YOUR ARTICLES about travel to European cities that do not accept the euro were intestesting ["Non-Euro Europe," March 20]. However, you should be aware that individual chain hotel properties in foreign countries may not honor rate guarantees provided in U.S. dollars by the chain's central booking agents in the United States.
For example, my husband and I stayed at a Marriott hotel in Moscow. We were provided a written reservation guarantee via e-mail from the chain's central booking agent, but the hotel refused to honor the rate. Instead, it insisted that the rate was given in "currency units" that track with the euro. The hotel then converted that amount into rubles. Consequently, we paid more per night than the rate quoted in writing.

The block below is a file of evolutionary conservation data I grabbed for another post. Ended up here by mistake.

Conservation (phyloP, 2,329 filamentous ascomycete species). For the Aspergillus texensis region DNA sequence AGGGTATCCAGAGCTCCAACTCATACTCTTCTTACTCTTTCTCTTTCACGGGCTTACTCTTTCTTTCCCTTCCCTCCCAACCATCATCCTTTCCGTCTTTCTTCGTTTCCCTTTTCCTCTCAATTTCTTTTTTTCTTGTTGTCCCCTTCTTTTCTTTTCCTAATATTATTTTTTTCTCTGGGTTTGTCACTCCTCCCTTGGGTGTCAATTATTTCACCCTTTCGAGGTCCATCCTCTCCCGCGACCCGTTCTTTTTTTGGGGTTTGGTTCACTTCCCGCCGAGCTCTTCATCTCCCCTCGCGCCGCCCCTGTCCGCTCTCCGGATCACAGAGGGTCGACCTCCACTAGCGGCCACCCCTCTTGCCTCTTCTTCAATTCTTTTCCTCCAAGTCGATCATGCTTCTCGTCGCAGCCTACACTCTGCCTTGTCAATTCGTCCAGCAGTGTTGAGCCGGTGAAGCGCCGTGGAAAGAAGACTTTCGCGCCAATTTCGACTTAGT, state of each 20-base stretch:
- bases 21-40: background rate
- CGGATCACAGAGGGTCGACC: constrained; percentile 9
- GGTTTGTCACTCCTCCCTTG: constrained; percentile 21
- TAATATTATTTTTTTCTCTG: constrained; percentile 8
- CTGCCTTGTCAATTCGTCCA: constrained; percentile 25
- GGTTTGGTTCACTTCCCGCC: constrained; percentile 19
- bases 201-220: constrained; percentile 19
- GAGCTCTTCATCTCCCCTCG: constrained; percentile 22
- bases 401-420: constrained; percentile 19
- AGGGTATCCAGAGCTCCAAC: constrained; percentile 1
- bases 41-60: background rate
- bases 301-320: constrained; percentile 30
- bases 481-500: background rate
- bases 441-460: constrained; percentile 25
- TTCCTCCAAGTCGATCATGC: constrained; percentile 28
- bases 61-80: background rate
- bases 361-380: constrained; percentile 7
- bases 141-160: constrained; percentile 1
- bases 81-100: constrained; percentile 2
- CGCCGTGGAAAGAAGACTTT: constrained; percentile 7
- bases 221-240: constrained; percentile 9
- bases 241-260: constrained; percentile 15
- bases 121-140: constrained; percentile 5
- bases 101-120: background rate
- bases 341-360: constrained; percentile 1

To make matters worse, Marriott's customer relations department upheld the hotel's right to do this. We're now trying to determine how to address this further.
I JUST returned from Italy, where we used ATMs for cash. On my bank statement there was a $5 charge for every use of an ATM. Tell your readers to take out enough money to last a few days instead of hitting the ATM every day.
Arranging flights within Italy, i.e. to Sicily, was less expensive using a travel agent in Italy that it would have been setting up the flights from here, too.
Credit Cards Abroad
AFTER READING your article on the exchange fee [Coming and Going, March 13], I called MBNA to get an old credit card reactivated and make sure they knew we would soon be outside of the country using the card. No problem, but as of April 1, they're adopting the 3 percent foreign exhange fee, like Citibank.